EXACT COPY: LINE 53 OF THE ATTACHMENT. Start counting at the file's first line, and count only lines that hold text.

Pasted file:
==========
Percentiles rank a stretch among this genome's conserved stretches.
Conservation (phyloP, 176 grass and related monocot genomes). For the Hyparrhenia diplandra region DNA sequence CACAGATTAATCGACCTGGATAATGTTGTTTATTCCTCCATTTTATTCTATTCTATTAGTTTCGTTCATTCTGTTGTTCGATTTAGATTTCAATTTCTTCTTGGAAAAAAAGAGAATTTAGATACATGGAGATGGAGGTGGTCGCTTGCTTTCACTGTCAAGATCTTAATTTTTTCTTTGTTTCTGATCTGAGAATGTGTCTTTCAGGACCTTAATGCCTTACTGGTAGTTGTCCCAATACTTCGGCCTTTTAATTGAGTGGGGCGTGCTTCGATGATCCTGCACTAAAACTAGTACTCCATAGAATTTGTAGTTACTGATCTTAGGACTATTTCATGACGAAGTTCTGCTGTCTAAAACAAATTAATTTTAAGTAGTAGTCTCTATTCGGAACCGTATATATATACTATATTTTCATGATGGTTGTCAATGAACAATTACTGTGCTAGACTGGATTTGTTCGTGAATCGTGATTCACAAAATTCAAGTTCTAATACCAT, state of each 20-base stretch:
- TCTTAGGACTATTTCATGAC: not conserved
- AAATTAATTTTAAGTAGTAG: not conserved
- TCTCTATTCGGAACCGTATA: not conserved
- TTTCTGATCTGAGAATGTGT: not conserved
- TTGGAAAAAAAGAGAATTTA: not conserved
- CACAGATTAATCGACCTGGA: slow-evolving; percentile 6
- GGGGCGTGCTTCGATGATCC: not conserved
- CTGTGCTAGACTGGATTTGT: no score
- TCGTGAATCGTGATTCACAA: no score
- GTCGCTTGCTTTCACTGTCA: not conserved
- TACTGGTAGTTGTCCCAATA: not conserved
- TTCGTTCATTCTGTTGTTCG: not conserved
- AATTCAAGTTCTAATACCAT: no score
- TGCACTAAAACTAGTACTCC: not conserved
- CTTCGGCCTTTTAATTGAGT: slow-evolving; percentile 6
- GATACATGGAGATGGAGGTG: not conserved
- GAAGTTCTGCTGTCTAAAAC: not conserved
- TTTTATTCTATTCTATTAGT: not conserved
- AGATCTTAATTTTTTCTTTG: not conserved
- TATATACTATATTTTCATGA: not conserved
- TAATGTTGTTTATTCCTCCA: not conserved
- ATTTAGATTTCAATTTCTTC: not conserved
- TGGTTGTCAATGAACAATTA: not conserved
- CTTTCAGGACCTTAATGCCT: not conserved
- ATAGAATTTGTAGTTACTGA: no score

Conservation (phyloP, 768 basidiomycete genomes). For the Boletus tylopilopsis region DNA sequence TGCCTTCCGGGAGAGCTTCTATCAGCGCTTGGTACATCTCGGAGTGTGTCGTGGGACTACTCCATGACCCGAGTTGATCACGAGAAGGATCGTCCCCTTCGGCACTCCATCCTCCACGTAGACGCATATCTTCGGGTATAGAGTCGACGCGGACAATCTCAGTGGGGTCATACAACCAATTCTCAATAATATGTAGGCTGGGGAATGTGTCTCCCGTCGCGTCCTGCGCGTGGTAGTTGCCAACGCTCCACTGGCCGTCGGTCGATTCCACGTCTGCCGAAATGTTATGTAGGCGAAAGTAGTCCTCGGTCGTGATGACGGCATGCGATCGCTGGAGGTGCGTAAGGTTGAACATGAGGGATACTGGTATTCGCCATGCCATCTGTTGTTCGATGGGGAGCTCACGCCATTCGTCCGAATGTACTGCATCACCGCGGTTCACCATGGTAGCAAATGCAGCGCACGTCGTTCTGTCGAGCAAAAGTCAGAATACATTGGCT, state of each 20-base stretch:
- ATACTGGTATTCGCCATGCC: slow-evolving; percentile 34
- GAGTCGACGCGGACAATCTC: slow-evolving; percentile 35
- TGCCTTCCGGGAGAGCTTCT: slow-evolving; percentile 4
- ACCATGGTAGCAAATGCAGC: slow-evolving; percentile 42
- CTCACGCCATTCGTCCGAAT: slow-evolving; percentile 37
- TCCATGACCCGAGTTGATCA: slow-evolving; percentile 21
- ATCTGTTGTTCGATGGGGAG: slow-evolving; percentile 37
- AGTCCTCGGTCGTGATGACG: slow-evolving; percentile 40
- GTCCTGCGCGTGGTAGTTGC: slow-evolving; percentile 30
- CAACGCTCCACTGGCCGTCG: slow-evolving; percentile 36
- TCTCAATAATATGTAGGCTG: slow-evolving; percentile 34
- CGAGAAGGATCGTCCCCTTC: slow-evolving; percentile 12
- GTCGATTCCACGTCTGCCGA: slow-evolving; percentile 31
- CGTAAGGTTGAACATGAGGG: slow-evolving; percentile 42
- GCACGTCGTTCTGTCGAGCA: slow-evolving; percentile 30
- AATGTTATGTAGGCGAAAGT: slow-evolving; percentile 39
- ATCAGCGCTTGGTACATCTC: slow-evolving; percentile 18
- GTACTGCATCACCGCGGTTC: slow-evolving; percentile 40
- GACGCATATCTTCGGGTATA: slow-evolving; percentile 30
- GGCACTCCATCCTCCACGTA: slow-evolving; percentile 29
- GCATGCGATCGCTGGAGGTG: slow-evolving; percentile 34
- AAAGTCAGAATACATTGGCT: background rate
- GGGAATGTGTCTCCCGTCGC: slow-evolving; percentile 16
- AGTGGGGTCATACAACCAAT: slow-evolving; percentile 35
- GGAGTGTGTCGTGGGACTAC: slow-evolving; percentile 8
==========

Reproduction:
- GGAGTGTGTCGTGGGACTAC: slow-evolving; percentile 8